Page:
I believe El Reg had an article on how the thought of shooting down a drone easily was a fallacy, at least with rifles/shotguns. It was a topic brought up in the hysteria cloud of Amazon's drone package delivery daydream.
Re: Browser clock?
I seed my PC with some random Mali family's photos and set the default Windows OS to Swedish to throw people off my trail.
"industry-standard security practice "
Really? TFA for servers is like a unicorn: I've heard of it, and seen some illustrations of it, but I've never come across it in real life.
Do I really work in a bubble?
These NORK idiots just made it my patriotic duty to go see this movie, when in fact I had no intention to do so. Thanks a lot, Un!
@ Dave Bell
What could be more American than being anti-public transportation?
On behalf of my country, let me apologize for this whole Black Friday nonsense. Many in the States are sickened by the behaviors it causes. Personally I take great pride in not even stepping foot out the door on most Black Fridays (my government agency has the day off), but this year I was dragged out to help my mother-in-law purchase a new vehicle. The Big Three auto manufacturers here decided to jump on the Black Friday bandwagon, and were offering supposed discounts and specials. Ford was offering a $1000 Amazon gift card with any new car purchase, but of course the dolts here don't conclude that it would be far simpler to just have Ford take that amount off the purchase price of the car in the first place. Like the Amazon gift card magically appears out of nowhere...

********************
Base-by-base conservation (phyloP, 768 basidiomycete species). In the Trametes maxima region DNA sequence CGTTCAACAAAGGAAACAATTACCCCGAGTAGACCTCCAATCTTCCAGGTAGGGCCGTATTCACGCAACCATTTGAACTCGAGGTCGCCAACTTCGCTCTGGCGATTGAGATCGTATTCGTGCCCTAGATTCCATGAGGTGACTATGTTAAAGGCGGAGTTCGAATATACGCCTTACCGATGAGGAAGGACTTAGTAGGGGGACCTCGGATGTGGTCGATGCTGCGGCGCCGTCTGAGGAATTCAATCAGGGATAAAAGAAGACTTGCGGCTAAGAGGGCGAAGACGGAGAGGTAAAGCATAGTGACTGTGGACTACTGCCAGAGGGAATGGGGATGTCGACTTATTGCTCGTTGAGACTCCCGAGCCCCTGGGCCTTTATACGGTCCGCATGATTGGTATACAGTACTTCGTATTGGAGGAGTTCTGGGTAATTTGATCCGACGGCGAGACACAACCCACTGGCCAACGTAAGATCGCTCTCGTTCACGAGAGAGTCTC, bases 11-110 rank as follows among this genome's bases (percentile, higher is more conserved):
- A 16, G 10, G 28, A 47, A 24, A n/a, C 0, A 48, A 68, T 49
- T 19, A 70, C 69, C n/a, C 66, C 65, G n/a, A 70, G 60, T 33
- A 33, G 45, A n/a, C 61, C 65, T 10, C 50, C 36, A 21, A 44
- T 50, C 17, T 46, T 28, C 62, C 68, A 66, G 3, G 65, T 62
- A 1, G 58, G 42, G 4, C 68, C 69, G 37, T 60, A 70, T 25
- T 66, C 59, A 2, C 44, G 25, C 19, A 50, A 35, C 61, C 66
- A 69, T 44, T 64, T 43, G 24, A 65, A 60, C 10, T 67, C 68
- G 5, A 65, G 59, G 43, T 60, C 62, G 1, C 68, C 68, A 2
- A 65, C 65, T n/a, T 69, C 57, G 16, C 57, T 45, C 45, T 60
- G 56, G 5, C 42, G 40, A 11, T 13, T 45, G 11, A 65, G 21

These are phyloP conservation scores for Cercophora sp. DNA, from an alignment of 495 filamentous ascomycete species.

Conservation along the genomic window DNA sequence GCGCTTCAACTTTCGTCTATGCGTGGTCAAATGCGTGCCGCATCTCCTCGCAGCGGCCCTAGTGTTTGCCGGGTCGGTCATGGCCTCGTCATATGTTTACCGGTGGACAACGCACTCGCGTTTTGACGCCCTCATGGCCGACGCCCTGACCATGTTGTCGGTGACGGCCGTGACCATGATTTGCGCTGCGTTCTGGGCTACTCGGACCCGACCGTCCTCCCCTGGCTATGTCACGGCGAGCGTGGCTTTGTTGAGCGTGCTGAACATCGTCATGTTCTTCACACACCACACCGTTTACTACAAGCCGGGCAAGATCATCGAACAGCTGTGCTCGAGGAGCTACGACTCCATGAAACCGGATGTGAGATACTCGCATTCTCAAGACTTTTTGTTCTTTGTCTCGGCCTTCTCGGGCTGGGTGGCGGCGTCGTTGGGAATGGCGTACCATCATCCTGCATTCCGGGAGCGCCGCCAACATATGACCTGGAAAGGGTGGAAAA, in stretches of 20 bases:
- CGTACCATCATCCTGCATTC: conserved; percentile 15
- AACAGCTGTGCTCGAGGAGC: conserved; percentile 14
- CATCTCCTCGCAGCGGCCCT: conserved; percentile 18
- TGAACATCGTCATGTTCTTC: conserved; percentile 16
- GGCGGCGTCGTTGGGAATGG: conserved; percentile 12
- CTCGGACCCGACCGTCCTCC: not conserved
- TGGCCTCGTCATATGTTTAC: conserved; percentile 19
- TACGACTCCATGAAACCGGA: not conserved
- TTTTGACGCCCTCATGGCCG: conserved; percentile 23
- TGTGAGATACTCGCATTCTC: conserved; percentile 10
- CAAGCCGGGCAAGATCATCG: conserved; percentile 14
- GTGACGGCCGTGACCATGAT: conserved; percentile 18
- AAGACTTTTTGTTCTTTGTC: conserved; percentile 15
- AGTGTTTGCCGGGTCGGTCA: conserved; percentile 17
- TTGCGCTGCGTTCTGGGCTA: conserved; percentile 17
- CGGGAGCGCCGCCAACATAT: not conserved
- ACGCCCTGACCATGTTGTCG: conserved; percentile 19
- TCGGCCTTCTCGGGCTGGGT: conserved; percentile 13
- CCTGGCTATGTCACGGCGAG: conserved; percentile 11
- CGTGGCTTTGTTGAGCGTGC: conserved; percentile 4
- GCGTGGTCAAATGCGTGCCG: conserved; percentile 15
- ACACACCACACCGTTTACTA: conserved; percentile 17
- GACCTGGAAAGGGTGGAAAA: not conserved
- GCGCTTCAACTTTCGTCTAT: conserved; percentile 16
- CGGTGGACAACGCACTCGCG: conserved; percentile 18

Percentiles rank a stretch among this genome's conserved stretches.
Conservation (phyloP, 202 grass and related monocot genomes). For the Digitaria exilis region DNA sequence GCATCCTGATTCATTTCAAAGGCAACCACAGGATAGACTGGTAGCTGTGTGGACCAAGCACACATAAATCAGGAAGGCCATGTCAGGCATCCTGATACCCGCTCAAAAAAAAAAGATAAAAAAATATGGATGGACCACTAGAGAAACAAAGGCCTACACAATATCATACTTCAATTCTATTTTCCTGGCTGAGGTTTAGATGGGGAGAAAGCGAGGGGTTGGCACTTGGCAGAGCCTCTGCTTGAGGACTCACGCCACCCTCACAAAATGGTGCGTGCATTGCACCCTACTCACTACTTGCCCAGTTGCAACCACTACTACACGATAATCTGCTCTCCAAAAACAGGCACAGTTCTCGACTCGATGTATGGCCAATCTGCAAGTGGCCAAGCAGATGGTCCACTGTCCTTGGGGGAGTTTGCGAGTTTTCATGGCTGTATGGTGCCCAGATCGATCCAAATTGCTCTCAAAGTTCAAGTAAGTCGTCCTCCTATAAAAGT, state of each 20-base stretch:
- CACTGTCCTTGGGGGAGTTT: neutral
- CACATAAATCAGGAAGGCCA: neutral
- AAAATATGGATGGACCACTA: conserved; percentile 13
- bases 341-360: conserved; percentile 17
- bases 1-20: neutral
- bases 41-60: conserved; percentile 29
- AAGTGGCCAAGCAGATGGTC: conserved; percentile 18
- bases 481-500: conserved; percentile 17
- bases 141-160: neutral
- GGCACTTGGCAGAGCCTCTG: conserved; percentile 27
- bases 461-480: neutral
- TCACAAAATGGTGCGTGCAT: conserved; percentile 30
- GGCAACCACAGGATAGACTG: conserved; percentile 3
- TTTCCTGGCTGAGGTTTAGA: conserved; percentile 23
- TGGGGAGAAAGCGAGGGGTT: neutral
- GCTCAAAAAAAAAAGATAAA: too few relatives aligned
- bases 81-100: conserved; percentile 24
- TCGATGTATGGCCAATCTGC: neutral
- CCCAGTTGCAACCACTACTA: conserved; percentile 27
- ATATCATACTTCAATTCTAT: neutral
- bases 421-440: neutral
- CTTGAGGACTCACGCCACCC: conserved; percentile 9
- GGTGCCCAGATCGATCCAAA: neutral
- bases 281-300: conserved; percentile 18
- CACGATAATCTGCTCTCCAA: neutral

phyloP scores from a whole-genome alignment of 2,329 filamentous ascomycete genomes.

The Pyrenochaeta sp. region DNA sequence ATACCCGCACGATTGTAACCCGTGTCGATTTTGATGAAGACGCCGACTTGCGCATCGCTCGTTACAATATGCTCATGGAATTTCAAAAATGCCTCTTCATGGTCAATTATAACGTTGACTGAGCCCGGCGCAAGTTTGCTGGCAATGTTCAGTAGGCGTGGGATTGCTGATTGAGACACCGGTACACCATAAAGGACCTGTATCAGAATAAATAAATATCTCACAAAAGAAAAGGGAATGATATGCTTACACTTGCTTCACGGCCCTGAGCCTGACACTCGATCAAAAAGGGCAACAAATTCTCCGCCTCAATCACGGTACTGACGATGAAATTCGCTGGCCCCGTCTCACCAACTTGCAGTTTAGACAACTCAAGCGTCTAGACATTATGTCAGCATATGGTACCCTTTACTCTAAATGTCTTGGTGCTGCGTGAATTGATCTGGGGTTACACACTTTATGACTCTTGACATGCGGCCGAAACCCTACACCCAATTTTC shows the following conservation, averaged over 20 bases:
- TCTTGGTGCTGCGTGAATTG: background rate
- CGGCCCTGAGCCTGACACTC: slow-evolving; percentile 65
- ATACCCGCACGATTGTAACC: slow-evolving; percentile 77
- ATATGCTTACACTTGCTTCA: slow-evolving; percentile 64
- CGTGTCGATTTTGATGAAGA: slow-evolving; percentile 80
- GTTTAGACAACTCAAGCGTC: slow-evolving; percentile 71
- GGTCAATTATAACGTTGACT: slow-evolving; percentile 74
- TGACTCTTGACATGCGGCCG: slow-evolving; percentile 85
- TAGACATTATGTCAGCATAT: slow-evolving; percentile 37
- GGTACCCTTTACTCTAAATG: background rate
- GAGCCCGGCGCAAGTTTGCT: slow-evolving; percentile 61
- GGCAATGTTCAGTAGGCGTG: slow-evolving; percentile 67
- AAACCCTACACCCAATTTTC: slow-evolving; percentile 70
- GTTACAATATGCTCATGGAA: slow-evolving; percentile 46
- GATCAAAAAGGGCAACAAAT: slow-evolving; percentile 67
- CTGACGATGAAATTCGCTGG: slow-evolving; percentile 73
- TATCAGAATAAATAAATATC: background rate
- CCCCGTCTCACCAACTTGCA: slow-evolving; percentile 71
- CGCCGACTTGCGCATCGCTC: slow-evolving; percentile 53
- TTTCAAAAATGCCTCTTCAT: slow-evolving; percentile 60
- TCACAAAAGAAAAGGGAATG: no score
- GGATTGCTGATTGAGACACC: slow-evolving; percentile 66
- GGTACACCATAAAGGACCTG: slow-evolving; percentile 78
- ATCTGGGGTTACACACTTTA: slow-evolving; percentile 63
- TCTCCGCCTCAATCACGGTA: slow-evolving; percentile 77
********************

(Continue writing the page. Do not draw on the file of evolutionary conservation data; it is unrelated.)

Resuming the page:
GM was offering 20% off leftover 2014 models, which according to a buddy who works for a GM dealership, was a great deal if you could find a leftover that fit your needs. Thus, I agreed to go help negotiate.
As a VZW customer, let me comment on the ending statement from VZW...
Sort of off the topic but...
Can anyone provide some background on the origins of the image that accompanies these stories about FB, of the woman with the FB logo painted on her face? Just wondering where this scene came from. It appears El Reg may have added the FB logo from what I can gather from TinEye. I've tried to track down info using Google and haven't had much success.
Where was this?
I saw this guy speak at a security conference in Albany NY this summer. He was as exciting and dynamic as moss. Might have punched things up a bit if he took the opportunity to mention this idea during his 25 minutes snoozefest on stage.